The Intersection of Self and Humanity: LGBTQ Political Identity

The SelfAre opinions of the self or the self of "others" is derived from our interpersonal relationships: the family home, the home of friends and relatives; society due to its ability to determine the child's path of success and development outside their family home, or the influence of relatives based upon its readiness to provide the child with: protection, resources, cooperation, belonging, and interactions . The Lev Vygotskys' theory of sociocultural, cognitive and social learning theories establish the importance of both parents and society in individual development. Two of these principles bare a direct relationship to the formation of identity 1 ( development cannot be separated from its social context, 2 ( language plays a central role in development. These two principles of Vygotskys serves to undermine the use of the Bell Curve to prove  white male or Asian intellectual superiority over women, and other people of color particularly black Americans. 
Webliog…

A Synopsis of the film 'Go West'

Although I know that this a foreign film, I disliked the fact of having to read subtitles.  When being forced to focus on subtitles, I tend to miss great deal of the film's details: facial expressions, body language, the meaning of tonal inflections. “Go West” is an extremely well done docudrama whose feel and atmosphere is like that of docudramas based upon WWII Germany.  The most important aspect of the film's construction is its lighting.  In “Go West” lighting isn't just a visual element, but a character.  The film's lighting acts as a POV (point of view) character. It gives its viewer a sense of narration. In conjunction with its textural landscape, the film's lighting transmits mood and intensity; it as if dialogue was meant to take second place in conveying mood and feeling in an attempt to stimulate not intellectual sympathy, but first hand visceral (gut) feelings within its audience. What is particularly interesting is the film's use of shadows when f…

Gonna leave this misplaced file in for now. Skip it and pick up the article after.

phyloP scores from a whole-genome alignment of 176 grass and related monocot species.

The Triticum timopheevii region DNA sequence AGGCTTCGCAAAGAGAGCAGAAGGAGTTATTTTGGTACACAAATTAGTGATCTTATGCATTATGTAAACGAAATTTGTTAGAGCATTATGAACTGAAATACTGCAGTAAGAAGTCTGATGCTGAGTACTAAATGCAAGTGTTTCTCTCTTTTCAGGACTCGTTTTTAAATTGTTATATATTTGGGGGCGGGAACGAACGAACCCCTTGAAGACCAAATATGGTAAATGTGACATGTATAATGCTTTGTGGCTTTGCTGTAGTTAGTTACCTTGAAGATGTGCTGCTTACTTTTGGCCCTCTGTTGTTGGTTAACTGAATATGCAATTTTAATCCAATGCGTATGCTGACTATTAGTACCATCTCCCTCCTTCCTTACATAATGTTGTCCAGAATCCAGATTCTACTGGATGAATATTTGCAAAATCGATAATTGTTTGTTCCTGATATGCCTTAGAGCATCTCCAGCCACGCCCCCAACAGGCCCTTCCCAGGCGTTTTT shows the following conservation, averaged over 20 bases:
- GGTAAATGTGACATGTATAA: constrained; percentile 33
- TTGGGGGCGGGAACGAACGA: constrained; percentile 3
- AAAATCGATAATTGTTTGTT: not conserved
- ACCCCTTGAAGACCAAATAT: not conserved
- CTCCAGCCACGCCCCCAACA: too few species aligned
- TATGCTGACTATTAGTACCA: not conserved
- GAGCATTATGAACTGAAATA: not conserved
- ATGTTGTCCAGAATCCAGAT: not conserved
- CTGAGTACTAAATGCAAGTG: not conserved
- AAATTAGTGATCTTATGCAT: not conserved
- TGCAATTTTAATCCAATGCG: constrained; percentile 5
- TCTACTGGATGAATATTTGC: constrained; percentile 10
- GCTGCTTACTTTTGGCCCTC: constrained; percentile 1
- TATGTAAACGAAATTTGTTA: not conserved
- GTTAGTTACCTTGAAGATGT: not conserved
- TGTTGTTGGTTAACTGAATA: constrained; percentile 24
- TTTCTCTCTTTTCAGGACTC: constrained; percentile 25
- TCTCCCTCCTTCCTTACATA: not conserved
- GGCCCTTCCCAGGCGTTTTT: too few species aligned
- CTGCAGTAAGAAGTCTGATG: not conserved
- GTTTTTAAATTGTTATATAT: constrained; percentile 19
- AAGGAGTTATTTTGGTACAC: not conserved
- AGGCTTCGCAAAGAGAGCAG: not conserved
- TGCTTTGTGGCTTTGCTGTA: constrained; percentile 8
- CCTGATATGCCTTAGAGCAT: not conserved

Yoruba Richen: What the gay rights movement learned from the civil right...

Comparison of Giovanni's Room and Profundis

Giovanni's Room is significant not because it's a novel written by a gay man, but because it's a novel written by a gay black man during the civil rights era when Baldwin was living with his white lover in Paris. It's Baldwin's mastery of descriptive elements to express the longing for love, and acceptance from a position of otherness that drives home the embracing loneliness of desire for being embraced not as other, but as that which is human that pierces the reader's heart. Within "Giovanni's Room" Baldwin's character "David" exist as human within the presence of his lover and their apartment knowing full well that outside of his lovers space and presence he ceases to exist as human and becomes the problematic other -- that which is a threat to white straight society. Unfortunately, despite his greatness as a writer; Baldwin much like his character existed as a problematic other for his own people during the Civil Right's  era…

The Hidden History of Demons in the Ancient World [FULL DOCUMENTARY]

Yishay Garbasz identity, agency, human rights, and the construction of gender

"Right or wrong -- you must step out of the way and allow the picture to enter the camera," a trans lesbian woman of British-Israeli descent; Garbasz is a Berlin-based visual artist born in the 1970's. Garbasz studied photography at Bard College in New York. Garbasz's work delves deeply into sociopolitical issues of: identity, agency, human rights, and the construction of gender. Her latest show a solo exhibition "Severed Connection: Do what I say or they will kill you" appeared at the Ronald Feldman Gallery where it ran from May 9 - June 13 in NYC, which chronicles three sites of hot conflict and resounding trauma produced by fear of the other.

In an interview with Tobaron Waxman on March 3, 2013 Yishay was quoted as saying "I’m an artist; not a trans-artist, or a Jewish artist, just an artist. A lot of people struggle with gender as something that shapes their lives. There’s a lot more to life than gender. If not for the socially enforced constraints…